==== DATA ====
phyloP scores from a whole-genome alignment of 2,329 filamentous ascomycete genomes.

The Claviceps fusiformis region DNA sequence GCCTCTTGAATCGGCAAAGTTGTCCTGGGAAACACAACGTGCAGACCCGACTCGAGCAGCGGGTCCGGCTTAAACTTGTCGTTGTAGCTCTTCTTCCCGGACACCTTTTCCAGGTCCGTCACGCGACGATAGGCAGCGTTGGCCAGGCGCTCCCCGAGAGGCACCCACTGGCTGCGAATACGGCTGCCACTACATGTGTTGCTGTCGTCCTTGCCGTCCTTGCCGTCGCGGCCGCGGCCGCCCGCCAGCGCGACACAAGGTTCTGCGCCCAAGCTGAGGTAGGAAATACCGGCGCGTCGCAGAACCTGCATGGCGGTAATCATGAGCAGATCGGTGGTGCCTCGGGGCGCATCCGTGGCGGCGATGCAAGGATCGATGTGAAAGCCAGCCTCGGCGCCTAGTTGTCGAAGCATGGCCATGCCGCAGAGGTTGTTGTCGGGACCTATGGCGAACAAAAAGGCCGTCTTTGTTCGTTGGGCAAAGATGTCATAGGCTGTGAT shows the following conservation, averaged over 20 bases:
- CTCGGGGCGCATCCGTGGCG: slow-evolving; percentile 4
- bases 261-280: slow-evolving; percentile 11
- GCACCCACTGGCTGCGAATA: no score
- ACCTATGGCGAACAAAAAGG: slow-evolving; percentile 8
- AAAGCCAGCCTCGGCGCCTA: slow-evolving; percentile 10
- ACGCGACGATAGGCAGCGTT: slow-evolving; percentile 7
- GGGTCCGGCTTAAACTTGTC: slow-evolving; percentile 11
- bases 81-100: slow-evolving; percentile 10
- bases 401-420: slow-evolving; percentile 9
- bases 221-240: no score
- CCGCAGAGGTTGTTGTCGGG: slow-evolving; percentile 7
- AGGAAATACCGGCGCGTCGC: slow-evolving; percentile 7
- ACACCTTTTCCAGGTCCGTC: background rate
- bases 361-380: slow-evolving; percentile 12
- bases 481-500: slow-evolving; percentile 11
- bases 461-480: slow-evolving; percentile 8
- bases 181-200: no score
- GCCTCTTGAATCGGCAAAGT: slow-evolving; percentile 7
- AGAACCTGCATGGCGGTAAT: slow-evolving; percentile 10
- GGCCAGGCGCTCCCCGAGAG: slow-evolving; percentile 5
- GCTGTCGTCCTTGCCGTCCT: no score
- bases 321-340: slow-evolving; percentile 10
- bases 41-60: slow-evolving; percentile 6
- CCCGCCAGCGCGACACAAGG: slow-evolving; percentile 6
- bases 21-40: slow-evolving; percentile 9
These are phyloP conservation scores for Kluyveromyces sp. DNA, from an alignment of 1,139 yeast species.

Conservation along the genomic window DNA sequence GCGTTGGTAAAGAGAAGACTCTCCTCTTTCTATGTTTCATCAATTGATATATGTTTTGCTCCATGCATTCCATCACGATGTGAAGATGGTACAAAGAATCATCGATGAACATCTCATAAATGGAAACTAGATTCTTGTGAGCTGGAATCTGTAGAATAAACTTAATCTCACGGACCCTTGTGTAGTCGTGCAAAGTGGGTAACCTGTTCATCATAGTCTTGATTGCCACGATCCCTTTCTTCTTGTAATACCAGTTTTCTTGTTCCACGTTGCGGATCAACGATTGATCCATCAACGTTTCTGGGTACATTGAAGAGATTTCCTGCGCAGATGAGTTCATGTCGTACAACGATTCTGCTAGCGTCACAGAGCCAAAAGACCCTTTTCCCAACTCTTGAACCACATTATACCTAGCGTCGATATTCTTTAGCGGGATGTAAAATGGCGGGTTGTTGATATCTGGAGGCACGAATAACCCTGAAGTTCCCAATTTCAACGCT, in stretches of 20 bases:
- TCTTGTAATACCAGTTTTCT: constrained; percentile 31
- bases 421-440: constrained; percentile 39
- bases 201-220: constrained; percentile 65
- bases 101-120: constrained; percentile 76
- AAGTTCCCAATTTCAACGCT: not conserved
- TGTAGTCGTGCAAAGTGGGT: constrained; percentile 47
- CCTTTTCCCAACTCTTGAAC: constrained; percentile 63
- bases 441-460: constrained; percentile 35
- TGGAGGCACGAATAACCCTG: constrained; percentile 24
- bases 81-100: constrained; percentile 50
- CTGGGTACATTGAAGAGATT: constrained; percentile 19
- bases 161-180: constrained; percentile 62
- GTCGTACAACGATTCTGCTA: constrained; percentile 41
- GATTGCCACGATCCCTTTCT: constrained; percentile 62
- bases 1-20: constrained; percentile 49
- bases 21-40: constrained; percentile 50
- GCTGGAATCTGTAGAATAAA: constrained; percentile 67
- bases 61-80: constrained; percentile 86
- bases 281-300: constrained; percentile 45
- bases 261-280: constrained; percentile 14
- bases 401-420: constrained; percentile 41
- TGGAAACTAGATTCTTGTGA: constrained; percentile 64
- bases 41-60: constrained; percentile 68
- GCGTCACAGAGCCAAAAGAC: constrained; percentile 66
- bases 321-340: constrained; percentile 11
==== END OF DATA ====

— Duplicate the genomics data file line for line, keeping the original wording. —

phyloP scores from a whole-genome alignment of 2,329 filamentous ascomycete genomes.

The Claviceps fusiformis region DNA sequence GCCTCTTGAATCGGCAAAGTTGTCCTGGGAAACACAACGTGCAGACCCGACTCGAGCAGCGGGTCCGGCTTAAACTTGTCGTTGTAGCTCTTCTTCCCGGACACCTTTTCCAGGTCCGTCACGCGACGATAGGCAGCGTTGGCCAGGCGCTCCCCGAGAGGCACCCACTGGCTGCGAATACGGCTGCCACTACATGTGTTGCTGTCGTCCTTGCCGTCCTTGCCGTCGCGGCCGCGGCCGCCCGCCAGCGCGACACAAGGTTCTGCGCCCAAGCTGAGGTAGGAAATACCGGCGCGTCGCAGAACCTGCATGGCGGTAATCATGAGCAGATCGGTGGTGCCTCGGGGCGCATCCGTGGCGGCGATGCAAGGATCGATGTGAAAGCCAGCCTCGGCGCCTAGTTGTCGAAGCATGGCCATGCCGCAGAGGTTGTTGTCGGGACCTATGGCGAACAAAAAGGCCGTCTTTGTTCGTTGGGCAAAGATGTCATAGGCTGTGAT shows the following conservation, averaged over 20 bases:
- CTCGGGGCGCATCCGTGGCG: slow-evolving; percentile 4
- bases 261-280: slow-evolving; percentile 11
- GCACCCACTGGCTGCGAATA: no score
- ACCTATGGCGAACAAAAAGG: slow-evolving; percentile 8
- AAAGCCAGCCTCGGCGCCTA: slow-evolving; percentile 10
- ACGCGACGATAGGCAGCGTT: slow-evolving; percentile 7
- GGGTCCGGCTTAAACTTGTC: slow-evolving; percentile 11
- bases 81-100: slow-evolving; percentile 10
- bases 401-420: slow-evolving; percentile 9
- bases 221-240: no score
- CCGCAGAGGTTGTTGTCGGG: slow-evolving; percentile 7
- AGGAAATACCGGCGCGTCGC: slow-evolving; percentile 7
- ACACCTTTTCCAGGTCCGTC: background rate
- bases 361-380: slow-evolving; percentile 12
- bases 481-500: slow-evolving; percentile 11
- bases 461-480: slow-evolving; percentile 8
- bases 181-200: no score
- GCCTCTTGAATCGGCAAAGT: slow-evolving; percentile 7
- AGAACCTGCATGGCGGTAAT: slow-evolving; percentile 10
- GGCCAGGCGCTCCCCGAGAG: slow-evolving; percentile 5
- GCTGTCGTCCTTGCCGTCCT: no score
- bases 321-340: slow-evolving; percentile 10
- bases 41-60: slow-evolving; percentile 6
- CCCGCCAGCGCGACACAAGG: slow-evolving; percentile 6
- bases 21-40: slow-evolving; percentile 9
These are phyloP conservation scores for Kluyveromyces sp. DNA, from an alignment of 1,139 yeast species.

Conservation along the genomic window DNA sequence GCGTTGGTAAAGAGAAGACTCTCCTCTTTCTATGTTTCATCAATTGATATATGTTTTGCTCCATGCATTCCATCACGATGTGAAGATGGTACAAAGAATCATCGATGAACATCTCATAAATGGAAACTAGATTCTTGTGAGCTGGAATCTGTAGAATAAACTTAATCTCACGGACCCTTGTGTAGTCGTGCAAAGTGGGTAACCTGTTCATCATAGTCTTGATTGCCACGATCCCTTTCTTCTTGTAATACCAGTTTTCTTGTTCCACGTTGCGGATCAACGATTGATCCATCAACGTTTCTGGGTACATTGAAGAGATTTCCTGCGCAGATGAGTTCATGTCGTACAACGATTCTGCTAGCGTCACAGAGCCAAAAGACCCTTTTCCCAACTCTTGAACCACATTATACCTAGCGTCGATATTCTTTAGCGGGATGTAAAATGGCGGGTTGTTGATATCTGGAGGCACGAATAACCCTGAAGTTCCCAATTTCAACGCT, in stretches of 20 bases:
- TCTTGTAATACCAGTTTTCT: constrained; percentile 31
- bases 421-440: constrained; percentile 39
- bases 201-220: constrained; percentile 65
- bases 101-120: constrained; percentile 76
- AAGTTCCCAATTTCAACGCT: not conserved
- TGTAGTCGTGCAAAGTGGGT: constrained; percentile 47
- CCTTTTCCCAACTCTTGAAC: constrained; percentile 63
- bases 441-460: constrained; percentile 35
- TGGAGGCACGAATAACCCTG: constrained; percentile 24
- bases 81-100: constrained; percentile 50
- CTGGGTACATTGAAGAGATT: constrained; percentile 19
- bases 161-180: constrained; percentile 62
- GTCGTACAACGATTCTGCTA: constrained; percentile 41
- GATTGCCACGATCCCTTTCT: constrained; percentile 62
- bases 1-20: constrained; percentile 49
- bases 21-40: constrained; percentile 50
- GCTGGAATCTGTAGAATAAA: constrained; percentile 67
- bases 61-80: constrained; percentile 86
- bases 281-300: constrained; percentile 45
- bases 261-280: constrained; percentile 14
- bases 401-420: constrained; percentile 41
- TGGAAACTAGATTCTTGTGA: constrained; percentile 64
- bases 41-60: constrained; percentile 68
- GCGTCACAGAGCCAAAAGAC: constrained; percentile 66
- bases 321-340: constrained; percentile 11